Price rise making it impossible to own a home on single income - TD
Rising property prices in Dublin has left it "virtually impossible" for a single-income household to buy their own home, it has been claimed.
Social Democrats TD Roisin Shortall said first-time buyers in her Dublin North West constituency would need a deposit of €36,000 just to get on the property ladder.
Her comments came as the latest figures show that prices jumped sharply in November and are expected to continue rising this year.
Prices across the country were up 8.6pc in the year to November, figures from the Central Statistics Office show.
The rises were strongest outside Dublin. The rate of increase has picked up compared with the same month in 2015 and the previous month.
In the capital, prices rose by 5.9pc in the year to November.
Residential property prices in the rest of the country, when Dublin is excluded, were 12.8pc higher in the year to November.
The west region showed the greatest price growth, with house prices soaring by 16.7pc.
Roisin Shortall said the latest figures show how difficult it is for people to get on the property ladder.
"In Dublin 9, in my own constituency, the average house price is now €357,974. In order to afford such a property, a first-time buyer would require a deposit of almost €36,000 and an income of €92,000.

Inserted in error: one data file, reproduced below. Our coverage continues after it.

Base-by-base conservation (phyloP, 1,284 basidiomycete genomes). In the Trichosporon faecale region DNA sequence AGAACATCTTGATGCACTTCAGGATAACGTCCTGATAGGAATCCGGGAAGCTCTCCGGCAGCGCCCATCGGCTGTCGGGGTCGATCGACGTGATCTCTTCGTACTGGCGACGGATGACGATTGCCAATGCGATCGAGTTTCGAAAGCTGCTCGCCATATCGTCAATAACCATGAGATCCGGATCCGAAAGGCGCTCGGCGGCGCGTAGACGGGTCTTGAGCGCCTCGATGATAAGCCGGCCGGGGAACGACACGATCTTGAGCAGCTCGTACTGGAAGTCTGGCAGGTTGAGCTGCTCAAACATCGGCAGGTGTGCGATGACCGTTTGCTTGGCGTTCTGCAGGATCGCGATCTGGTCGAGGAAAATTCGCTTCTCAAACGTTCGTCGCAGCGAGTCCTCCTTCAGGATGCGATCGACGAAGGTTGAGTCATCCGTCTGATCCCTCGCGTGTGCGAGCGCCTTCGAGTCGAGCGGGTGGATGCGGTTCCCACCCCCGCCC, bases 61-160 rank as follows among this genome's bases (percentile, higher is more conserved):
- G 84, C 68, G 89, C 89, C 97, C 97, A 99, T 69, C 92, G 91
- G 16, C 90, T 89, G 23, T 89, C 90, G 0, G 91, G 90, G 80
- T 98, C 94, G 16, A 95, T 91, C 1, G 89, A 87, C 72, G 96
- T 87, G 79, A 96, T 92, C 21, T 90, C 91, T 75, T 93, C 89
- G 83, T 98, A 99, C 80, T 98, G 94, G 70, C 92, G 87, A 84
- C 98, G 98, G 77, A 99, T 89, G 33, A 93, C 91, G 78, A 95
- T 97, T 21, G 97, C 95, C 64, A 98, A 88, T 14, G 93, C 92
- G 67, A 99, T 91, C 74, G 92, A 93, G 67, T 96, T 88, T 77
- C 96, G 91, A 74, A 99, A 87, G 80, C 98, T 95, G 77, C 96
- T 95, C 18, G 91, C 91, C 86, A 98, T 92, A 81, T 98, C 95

"These figures highlight the massive affordability gap for people trying to buy their own home," Ms Shortall said.
"It is virtually impossible for a single-income household to buy an average home.
"Failure to ensure housing affordability represents the biggest failing of the current and previous governments and has major implications for the cost-base of the whole economy, as well as people's ability to start a family."
Strong rises countrywide were due to demand, more mortgage approvals, supply shortages and the easing of Central Bank lending rules, said Goodbody's Dermot O'Leary.
Conall Mac Coille, economist at stockbroker Davy, predicts prices will jump by more than 10pc countrywide this year.
He described as "enormous" November's 1.5pc rise.
"This all comes ahead of the Government's Help to Buy scheme and the loosening of the Central Bank mortgage lending rules - which will surely push price inflation higher still next year," he said.
Meanwhile, the Institute of Professional Auctioneers & Valuers (IPAV) said prices will continue to spiral until supply moves closer to demand.
"It is not at all surprising that prices outside of Dublin would be increasing since prices have been very subdued in many parts of the country and little or no stock has been built," IPAV chief executive Pat Davitt said.